There is a conflict emerging between the trend to lower grade ores and the trend toward more efficiencies from mineral processing. Degrading ores need more processing, with more energy and equipment being used.
Glencore Technology, which develops, markets and supports technology that delivers flowsheet improvements, has created a new concentrator which helps solve this conflict, writes CHANTELLE KOTZE.
The fine grinding IsaMill and Jameson Cell flotation technologies, which were originally developed at Glencore’s mining sites, have undergone significant change and improvements over the years as they reduce plant footprint, save water and energy and improve mineral grade and recovery. The result is a major evolution from conventional concentrator circuits.
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Speaking during a webcast, Glenn Stieper, manager for mineral processing at Glencore Technology, detailed how the new and optimised concentrator design, using the trademarked IsaMill and Jameson Cell technologies, could dramatically reduce footprint, improve performance and decrease CAPEX and OPEX expenses.
The right technology for the job
Stieper announced that Glencore Technology has been awarded a contract to install its new concentrator at the the Ozernoye polymetallic project in Buryatia, Russia. The lead/zinc concentrator will, from its 2023 commissioning, process 875 tph from a circuit comprising new high-throughput Jameson Cells and newly launched M20,000 IsaMill.
“The whole flotation circuit will be half the footprint of conventional technology and will need about half the energy,” Stieper points out, noting that the 19 Jameson Cells within the optimised concentrator, replace 63 conventional tank cells, while three M20,000 IsaMill with 5 MW motors will also be installed.
Ozernoye’s mineralogy is complex and requires the right flowsheet to improve the recovery and concentrate quality to ensure the economic viability of the project. Its mineralogy is remarkably similar to Glencore’s McArthur River zinc-lead-silver mine in Norther Australia. It’s that operation that originally brought about the need to create the IsaMill ultrafine grinding technology to achieve the required grind size to liberate the zinc.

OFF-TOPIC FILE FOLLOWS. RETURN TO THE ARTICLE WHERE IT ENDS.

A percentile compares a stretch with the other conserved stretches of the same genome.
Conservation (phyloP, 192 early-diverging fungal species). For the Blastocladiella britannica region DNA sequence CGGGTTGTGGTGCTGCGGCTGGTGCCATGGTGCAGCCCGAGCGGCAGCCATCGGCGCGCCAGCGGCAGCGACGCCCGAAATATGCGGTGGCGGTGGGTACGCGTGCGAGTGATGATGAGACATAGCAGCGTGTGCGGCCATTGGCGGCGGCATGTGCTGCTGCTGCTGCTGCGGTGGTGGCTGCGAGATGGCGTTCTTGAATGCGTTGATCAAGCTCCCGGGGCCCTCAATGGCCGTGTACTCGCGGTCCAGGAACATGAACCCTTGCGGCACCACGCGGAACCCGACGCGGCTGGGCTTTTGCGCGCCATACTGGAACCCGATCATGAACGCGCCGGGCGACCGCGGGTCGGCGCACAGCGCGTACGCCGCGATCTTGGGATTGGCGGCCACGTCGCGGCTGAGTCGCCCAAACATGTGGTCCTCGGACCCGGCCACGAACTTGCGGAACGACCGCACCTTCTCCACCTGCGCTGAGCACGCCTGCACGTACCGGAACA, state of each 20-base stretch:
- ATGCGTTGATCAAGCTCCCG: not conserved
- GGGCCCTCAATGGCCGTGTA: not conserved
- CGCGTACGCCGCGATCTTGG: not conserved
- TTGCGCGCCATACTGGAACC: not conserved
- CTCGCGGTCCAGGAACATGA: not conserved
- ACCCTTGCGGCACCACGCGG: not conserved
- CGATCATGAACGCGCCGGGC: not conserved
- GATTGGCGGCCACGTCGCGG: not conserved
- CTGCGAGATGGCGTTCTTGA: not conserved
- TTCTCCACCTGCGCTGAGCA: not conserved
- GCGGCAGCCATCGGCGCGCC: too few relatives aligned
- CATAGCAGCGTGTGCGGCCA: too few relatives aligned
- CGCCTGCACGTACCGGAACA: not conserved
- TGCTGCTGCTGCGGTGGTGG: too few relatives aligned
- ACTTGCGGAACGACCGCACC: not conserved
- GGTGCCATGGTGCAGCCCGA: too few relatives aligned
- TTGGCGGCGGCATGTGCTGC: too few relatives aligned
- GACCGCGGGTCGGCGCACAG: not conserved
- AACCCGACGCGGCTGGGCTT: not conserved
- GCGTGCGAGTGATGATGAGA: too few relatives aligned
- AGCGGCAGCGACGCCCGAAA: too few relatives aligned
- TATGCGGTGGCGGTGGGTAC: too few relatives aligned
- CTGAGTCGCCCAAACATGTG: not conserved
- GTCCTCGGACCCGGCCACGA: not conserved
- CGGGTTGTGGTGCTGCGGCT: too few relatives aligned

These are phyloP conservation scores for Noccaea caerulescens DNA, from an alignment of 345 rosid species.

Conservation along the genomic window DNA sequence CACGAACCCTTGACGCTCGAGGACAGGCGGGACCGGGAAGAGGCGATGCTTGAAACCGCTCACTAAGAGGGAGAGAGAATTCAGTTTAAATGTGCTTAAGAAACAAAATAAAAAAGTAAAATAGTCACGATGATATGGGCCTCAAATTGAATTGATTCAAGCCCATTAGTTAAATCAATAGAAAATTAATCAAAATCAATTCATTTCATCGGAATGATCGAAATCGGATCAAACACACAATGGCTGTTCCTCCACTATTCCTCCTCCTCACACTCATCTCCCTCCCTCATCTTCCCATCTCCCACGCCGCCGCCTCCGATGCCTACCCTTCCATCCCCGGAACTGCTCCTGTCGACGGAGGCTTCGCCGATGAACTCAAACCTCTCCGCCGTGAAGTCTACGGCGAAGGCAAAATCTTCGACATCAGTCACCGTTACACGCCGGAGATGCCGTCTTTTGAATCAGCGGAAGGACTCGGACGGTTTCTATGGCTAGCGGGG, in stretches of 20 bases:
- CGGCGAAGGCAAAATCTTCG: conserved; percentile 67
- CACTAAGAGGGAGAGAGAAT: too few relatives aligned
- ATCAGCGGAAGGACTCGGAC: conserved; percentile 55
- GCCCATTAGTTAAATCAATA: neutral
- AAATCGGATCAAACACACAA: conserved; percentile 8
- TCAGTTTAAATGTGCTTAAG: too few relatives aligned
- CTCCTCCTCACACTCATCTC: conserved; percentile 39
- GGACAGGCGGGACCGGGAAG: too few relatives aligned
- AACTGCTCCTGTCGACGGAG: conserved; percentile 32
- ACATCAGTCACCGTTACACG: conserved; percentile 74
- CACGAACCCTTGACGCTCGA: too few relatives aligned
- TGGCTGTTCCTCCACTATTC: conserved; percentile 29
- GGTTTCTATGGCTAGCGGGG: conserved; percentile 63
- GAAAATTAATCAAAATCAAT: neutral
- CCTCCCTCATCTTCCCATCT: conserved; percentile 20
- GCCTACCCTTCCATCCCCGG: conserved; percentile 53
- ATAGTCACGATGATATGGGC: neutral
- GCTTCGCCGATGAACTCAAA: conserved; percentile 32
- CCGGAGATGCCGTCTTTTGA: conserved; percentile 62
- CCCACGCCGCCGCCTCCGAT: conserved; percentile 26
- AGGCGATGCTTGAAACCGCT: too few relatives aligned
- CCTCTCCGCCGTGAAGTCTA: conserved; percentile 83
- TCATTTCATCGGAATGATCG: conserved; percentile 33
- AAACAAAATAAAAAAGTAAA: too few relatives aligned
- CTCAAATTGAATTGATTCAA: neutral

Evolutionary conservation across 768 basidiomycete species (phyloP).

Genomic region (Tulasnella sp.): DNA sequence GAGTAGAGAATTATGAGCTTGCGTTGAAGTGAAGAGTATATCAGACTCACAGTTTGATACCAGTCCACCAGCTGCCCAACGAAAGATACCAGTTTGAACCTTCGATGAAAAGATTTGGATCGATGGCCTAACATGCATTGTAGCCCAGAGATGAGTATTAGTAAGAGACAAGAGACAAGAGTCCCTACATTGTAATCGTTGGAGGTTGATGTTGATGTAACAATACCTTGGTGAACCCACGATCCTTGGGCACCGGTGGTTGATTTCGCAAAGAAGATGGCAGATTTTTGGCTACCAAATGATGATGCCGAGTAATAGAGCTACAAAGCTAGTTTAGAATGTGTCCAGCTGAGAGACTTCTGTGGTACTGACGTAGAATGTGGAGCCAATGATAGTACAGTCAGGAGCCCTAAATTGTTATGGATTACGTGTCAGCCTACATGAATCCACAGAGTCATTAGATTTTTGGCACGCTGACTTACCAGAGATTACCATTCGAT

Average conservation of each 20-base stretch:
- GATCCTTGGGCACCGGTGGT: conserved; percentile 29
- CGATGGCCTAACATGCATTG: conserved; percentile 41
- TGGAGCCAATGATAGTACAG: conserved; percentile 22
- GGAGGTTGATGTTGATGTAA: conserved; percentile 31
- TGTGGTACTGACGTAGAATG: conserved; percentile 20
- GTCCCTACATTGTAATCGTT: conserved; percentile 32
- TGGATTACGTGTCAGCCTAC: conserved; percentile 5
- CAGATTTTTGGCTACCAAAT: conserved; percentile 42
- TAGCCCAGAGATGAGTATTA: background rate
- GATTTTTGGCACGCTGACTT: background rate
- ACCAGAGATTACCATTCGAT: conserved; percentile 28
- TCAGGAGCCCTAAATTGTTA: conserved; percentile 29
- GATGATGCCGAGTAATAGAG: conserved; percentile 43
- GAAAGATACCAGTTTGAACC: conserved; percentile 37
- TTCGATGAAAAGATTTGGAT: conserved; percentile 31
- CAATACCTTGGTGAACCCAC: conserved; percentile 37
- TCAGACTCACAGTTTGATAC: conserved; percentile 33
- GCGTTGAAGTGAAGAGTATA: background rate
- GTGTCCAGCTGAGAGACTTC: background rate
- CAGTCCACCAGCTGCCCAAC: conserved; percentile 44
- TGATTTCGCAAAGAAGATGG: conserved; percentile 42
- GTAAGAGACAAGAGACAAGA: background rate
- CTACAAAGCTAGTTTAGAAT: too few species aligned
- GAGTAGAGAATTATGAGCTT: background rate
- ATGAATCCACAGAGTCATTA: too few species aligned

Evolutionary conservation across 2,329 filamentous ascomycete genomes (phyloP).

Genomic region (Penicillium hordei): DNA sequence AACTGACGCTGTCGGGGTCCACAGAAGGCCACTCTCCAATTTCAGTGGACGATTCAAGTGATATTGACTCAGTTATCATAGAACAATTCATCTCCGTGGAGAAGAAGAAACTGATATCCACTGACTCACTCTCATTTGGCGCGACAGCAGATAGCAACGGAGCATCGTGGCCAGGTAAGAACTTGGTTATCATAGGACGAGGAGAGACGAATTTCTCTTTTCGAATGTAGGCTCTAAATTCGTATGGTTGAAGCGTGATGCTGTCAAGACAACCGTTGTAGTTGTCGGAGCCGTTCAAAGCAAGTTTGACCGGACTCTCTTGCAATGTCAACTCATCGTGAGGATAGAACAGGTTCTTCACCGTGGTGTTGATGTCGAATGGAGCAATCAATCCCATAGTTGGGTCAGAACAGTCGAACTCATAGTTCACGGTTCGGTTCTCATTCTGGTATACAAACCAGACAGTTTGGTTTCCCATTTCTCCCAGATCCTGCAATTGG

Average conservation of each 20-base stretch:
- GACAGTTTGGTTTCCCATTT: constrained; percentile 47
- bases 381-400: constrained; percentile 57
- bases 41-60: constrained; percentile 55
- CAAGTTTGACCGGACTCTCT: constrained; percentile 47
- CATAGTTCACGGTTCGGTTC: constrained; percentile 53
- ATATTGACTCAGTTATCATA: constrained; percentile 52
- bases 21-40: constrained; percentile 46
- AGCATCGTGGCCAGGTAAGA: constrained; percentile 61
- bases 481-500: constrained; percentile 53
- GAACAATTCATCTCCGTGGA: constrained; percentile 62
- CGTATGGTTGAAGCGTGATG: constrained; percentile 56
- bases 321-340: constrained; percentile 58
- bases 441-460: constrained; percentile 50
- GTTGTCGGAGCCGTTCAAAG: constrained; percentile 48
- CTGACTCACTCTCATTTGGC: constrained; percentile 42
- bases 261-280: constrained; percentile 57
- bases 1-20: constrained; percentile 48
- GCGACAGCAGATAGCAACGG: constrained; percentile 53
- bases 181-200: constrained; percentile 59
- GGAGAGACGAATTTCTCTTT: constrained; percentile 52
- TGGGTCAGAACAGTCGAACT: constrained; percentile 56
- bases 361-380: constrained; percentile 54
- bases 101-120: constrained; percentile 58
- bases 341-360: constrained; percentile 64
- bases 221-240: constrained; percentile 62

Meanwhile, combined with the Jameson Cell – a high-intensity froth flotation cell that combines intense mixing with small bubbles achieving rapid flotation without mechanical agitation – more value can be created from lower grade ore and sulphides.
“In a world progressively moving toward lower grades and higher throughputs, this concentrator circuit could be a game changer,” says Stieper, not only at Ozernoye but any operation with complex base metal mineralogy.
Iterating this, Alexandr Kanarskiy, chief metallurgist at Ozernoye said that due to the depletion of high-grade mineral resources and the tendency towards decreasing the size of the valuable component in the initial ore, the processing flowsheet at Ozernoye will likely become the benchmark in the field of complex finely disseminated ore enrichment across the globe.
The flotation complex is expected to be delivered to site during Q1 to Q2, 2022, installation should be completed around early-2023, with full plant commissioning scheduled for Q2, 2023.
Meanwhile, base and precious metals miner Hudbay Minerals is refurbishing its New Britannia mine in northern Manitoba, Canada, and has chosen to create a new flotation circuit made entirely of Jameson Cell flotation cells, to process ore from the Lalor mine, which contains copper, zinc, gold and silver.
The 70 tph flotation circuit will use four Jameson Cell flotation cells, (compared with 11 conventional cells) – a decision that was driven by the realities of the Lalor ore body and desire to reduce costs and footprint and increase net value.
Matthew Taylor, metallurgy manager at Hudbay Minerals, says that the company chose Jameson Cell technology for its ability to handle varying swings in the head grade, for its range in carrying capacity and its ability to wash within each cell. “These factors will allow us flexibility to produce either a final concentrate from the rougher feed within the first cell or enable us to send the rougher tail to a cleaner circuit for further upgrade, depending on the head grade, says Taylor, noting that the Jameson Cell can be used in rougher, scavengers and cleaner flotation.
Although typically deployed in the cleaner stages of a processing plant, Taylor believes that Jameson Cell technology could find future applications within the rougher stage of mineral processing and potentially even overtake mechanical cells in this application. Jameson Cells may also be suitable for circuits for metals that it has not traditionally been used in, such as copper and molybdenum separation. At the same time, he felt the IsaMill may find application closer to the head of the flowsheet – to where the bulk of the materials handling is taking place, with the potential of displacing ball mills in certain applications where feasible.
Installation at New Britannia is currently in progress and the flotation circuit is due for commissioning in Q4, 2021.